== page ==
China lifts ban on Australian beef exporters in latest sign of thaw | Agriculture

The move follows the lifting of restrictions on imports of Australian coal, timber and barley.

China has lifted an import ban on five Australian beef producers, the Australian government said, the latest sign of a thaw after years of tense relations between Beijing and Canberra.

“China has lifted the suspension of five Australian meat processing establishments. “This is good news for our producers and affirms the calm and consistent approach taken by the Albanian Labor government,” Australian Foreign Minister Penny Wong said in a statement on Thursday.

In 2020, Chinese authorities imposed restrictions on a range of Australian imports, including coal, wine, barley and rock lobsters, after then-Australian Prime Minister Scott Morrison called for an international investigation into the origins. of the COVID-19 pandemic.

While Beijing insisted the measures were related to trade-related issues such as dumping, the restrictions were widely seen in Australia as a political move to punish Canberra.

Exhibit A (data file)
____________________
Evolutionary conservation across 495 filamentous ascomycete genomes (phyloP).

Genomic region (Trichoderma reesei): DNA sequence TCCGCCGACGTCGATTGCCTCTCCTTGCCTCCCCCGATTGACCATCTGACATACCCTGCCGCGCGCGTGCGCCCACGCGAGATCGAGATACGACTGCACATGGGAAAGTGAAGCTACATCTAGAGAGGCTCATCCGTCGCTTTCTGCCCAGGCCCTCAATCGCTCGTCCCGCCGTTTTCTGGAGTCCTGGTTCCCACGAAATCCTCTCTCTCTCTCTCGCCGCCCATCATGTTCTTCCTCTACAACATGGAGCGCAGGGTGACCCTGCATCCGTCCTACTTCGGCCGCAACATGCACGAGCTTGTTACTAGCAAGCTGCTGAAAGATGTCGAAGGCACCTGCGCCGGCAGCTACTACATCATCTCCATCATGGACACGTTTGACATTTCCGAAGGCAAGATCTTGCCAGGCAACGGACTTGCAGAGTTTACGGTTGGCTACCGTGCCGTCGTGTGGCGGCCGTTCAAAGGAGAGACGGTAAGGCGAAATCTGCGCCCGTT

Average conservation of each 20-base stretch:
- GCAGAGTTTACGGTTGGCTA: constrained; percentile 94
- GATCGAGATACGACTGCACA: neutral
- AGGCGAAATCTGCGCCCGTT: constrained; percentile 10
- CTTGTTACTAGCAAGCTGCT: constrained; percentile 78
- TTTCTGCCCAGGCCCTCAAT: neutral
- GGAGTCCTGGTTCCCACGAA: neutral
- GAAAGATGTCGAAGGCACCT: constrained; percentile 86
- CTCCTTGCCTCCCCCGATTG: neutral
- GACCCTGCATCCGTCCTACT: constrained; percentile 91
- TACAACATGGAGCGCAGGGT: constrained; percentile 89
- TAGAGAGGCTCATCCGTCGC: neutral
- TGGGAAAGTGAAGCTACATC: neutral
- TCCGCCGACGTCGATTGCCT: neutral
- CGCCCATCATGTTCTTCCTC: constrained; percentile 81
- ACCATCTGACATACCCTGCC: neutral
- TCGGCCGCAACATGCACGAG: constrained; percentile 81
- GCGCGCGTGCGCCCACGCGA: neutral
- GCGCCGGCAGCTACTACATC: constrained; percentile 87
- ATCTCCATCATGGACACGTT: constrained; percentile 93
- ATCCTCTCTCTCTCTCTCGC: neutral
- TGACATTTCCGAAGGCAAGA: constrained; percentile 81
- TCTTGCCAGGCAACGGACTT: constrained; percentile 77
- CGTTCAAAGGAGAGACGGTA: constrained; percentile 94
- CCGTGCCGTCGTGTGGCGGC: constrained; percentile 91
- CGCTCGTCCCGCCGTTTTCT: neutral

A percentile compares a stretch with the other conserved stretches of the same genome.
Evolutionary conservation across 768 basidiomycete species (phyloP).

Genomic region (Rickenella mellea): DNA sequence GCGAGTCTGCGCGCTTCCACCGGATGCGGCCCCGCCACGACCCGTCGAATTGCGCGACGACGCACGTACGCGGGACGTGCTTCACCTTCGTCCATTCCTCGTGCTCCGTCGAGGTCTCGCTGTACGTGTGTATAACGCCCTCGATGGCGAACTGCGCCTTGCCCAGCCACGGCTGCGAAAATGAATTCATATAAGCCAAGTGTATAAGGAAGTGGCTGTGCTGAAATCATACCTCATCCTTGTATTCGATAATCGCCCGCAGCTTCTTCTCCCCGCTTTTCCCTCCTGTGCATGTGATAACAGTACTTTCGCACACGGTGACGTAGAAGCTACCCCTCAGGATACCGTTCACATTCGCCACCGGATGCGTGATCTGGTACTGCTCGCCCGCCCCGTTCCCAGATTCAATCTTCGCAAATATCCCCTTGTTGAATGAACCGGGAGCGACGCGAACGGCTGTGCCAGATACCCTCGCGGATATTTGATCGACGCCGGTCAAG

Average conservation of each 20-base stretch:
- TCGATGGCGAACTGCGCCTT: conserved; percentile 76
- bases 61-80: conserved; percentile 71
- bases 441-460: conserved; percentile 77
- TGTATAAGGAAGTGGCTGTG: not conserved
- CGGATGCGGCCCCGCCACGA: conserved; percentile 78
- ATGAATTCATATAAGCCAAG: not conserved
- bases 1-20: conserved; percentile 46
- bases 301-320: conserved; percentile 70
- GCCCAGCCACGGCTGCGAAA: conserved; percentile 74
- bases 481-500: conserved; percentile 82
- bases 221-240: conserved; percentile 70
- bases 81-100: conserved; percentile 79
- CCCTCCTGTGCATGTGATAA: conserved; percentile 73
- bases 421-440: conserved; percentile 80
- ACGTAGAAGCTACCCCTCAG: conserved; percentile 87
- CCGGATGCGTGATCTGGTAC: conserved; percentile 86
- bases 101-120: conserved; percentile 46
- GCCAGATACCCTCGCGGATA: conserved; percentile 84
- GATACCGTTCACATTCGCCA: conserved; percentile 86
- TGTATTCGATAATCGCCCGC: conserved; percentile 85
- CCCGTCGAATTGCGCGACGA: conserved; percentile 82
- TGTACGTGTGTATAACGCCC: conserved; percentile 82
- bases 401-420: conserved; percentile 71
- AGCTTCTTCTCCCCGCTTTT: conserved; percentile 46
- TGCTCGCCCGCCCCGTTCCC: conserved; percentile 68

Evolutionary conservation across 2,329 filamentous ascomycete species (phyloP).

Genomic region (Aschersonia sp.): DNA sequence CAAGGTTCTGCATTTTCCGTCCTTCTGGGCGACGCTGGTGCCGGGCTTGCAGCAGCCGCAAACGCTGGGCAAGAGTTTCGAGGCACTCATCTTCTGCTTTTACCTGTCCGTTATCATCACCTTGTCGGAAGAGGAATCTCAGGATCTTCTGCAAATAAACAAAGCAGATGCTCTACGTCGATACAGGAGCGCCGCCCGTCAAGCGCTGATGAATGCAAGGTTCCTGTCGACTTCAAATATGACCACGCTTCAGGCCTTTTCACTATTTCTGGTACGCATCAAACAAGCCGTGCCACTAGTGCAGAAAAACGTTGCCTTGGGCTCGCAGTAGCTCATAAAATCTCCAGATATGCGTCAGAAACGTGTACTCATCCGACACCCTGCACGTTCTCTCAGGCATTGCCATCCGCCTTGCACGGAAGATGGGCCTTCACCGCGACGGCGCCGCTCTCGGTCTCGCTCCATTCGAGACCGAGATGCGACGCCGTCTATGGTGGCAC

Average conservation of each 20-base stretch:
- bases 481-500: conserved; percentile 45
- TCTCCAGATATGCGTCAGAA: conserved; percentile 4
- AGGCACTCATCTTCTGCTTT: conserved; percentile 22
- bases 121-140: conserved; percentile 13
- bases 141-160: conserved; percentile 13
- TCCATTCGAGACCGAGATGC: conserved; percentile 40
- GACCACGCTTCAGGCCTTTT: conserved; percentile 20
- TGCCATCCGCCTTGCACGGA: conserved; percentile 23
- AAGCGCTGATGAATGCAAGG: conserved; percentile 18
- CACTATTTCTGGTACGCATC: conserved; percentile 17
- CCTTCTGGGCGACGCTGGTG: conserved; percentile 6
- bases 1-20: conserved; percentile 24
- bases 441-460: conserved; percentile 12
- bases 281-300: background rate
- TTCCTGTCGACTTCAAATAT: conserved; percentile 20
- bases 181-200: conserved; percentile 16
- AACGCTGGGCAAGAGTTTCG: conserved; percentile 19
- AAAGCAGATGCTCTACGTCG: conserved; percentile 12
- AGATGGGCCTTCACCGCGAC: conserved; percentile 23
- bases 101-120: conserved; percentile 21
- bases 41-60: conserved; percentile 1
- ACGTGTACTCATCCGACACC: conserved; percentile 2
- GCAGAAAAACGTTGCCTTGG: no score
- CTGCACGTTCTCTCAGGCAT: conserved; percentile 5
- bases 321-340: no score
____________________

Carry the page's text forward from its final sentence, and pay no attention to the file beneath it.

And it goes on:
Many of the restrictions have been lifted since Anthony Albanese, leader of the center-left Labor Party, took over as prime minister in 2022, after nearly a decade of Conservative rule.

China was Australia’s second-biggest international beef market last year, with exports worth about $1.6 billion, according to Australian trade data.

Wong said suspensions had been lifted for eight beef processing facilities, while two facilities remain subject to suspensions.

“We have made clear that it is in the interests of both Australia and China to remove remaining trade impediments,” he said.

Wong said less than $1 billion in Australian exports were now being hindered, compared to a $20.6 billion reduction in exports previously.

The measure comes after Chinese authorities announced in March the lifting of high tariffs on Australian wine, following the removal of restrictions on imports of coal, timber and barley.

Australian lobsters are one of the last products subject to the unofficial trade ban.

The Chinese embassy in Canberra did not immediately respond to a request for comment.

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